Barozzi Veiga’s Philharmonic Hall stands as an elegant architecture emerging from an urban context of heavy classicist buildings, stacked residences and monumental neo-Gothic churches. Designed with a geometry that balances mass and verticality, the project’s grand hall differentiates itself as a sculpted object embedded into a mineral-like space. The use of glass as the exterior cladding material highlights how the building contrasts with the conditions of its surrounding environment. It creates a bright, transparent, and upstanding object. The building’s interiors are simple — large skylights are their utmost defining trait.
OMA’s design for Casa Da Musica was centered on the idea of redefining the relationship between a theater’s interior and the general public outside. The faceted building form opens to the surrounding city of Porto and a new public square in the historic Rotunda da Boavista. Rather than struggle with the inescapable acoustic superiority of the shoe-box shape, the Casa da Musica attempts to reinvigorate the traditional concert hall in another way: by redefining the relationship between the hollowed interior and the general public outside.
Experimental Media and Performing Arts Center (EMPAC)at Rensselaer Polytechnic Institute by Grimshaw Architects, Troy, N.Y., United States
Positioned on a bluff overlooking the Hudson River, EMPAC builds on Rensselaer’s heritage of technological leadership. Providing world-class, specialized facilities for artistic production, performance, and research, EMPAC comprises a vast number of different spaces, from a formal concert hall and a theater to informal experimental studios. As well, it includes a complete spectrum of rehearsal spaces, professional production and post-production facilities. The core of the Center is the main concert hall, designed for a wide range of performances and lined with elegant, parallel acoustic wall paneling.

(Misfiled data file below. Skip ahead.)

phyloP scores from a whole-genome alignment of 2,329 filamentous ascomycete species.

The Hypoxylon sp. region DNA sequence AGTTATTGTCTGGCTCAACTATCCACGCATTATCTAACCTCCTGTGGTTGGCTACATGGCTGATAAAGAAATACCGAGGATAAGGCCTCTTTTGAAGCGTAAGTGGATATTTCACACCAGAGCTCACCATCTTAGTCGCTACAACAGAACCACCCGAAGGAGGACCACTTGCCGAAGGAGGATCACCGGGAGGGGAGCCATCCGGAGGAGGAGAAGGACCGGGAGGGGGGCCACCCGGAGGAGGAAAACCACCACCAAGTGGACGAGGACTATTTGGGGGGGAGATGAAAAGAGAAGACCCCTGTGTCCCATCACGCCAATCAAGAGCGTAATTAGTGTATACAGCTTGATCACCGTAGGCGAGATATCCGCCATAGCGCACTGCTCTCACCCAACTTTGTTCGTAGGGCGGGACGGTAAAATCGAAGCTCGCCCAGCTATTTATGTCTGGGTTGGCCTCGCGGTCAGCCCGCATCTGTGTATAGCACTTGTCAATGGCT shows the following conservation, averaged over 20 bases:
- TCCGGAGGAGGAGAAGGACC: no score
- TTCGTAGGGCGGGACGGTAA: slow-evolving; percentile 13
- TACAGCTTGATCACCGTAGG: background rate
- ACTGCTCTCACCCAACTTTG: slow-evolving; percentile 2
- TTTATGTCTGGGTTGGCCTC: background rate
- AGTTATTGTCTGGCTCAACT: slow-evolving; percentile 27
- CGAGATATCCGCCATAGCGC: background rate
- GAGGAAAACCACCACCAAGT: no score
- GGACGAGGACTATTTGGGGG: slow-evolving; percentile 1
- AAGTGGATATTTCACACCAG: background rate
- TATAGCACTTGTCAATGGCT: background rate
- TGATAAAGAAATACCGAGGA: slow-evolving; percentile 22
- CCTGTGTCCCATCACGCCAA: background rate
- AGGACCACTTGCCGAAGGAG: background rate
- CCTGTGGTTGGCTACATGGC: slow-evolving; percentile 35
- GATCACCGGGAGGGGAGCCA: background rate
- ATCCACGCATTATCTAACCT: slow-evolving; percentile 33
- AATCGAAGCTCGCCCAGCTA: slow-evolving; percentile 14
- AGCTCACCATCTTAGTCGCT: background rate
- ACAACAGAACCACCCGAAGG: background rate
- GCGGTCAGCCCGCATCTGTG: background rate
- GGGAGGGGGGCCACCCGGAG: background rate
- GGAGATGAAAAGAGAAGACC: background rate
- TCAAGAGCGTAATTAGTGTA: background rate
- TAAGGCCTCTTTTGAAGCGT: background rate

Created as a multifunctional cultural center in Assen, this project is located at the edge of the historic city. Theater space is combined with library, cinema, dining, and residential functions. Traditional Dutch brickwork, glass, and stone are combined to create a monumental façade expression that stands out alongside the surrounding urban fabric. The square and the lobby continue the tradition of a rich sequence of streets, alleys, squares and gardens and connects the cultural program with the urban fabric of Assen.
Located on the edge of Paris, this music conservatory by Basalt is visible from the Périphérique. Designed to be in constant dialogue with the city, the project was formed as a place for exchange, reflection and a crossroads of practices. Designed from inside to outside, the team conceived of the conservatory by placing the auditorium at its heart. It was perceived as a place where people play, learn, dance and create. Sounds and movement emerge from this swirl of activities and this school of practice. Which is how the team said the volumes came to life: a skin perforated by the beat of the melody that emerges and takes shape in the outer walls. Inside, continuous paneling runs from the walls to the roof.
Alice Tully Hall was created as a renovation and redesign of the existing multi-purpose hall into a dynamic music venue that embraces the streetscape. The former opaque stone building designed by Pietro Belluschi was extended and gracefully opened to the street to provide an intimate lobby and box office. The new building established a high performance inner liner to provide a more balanced acoustic environment throughout the project’s interior.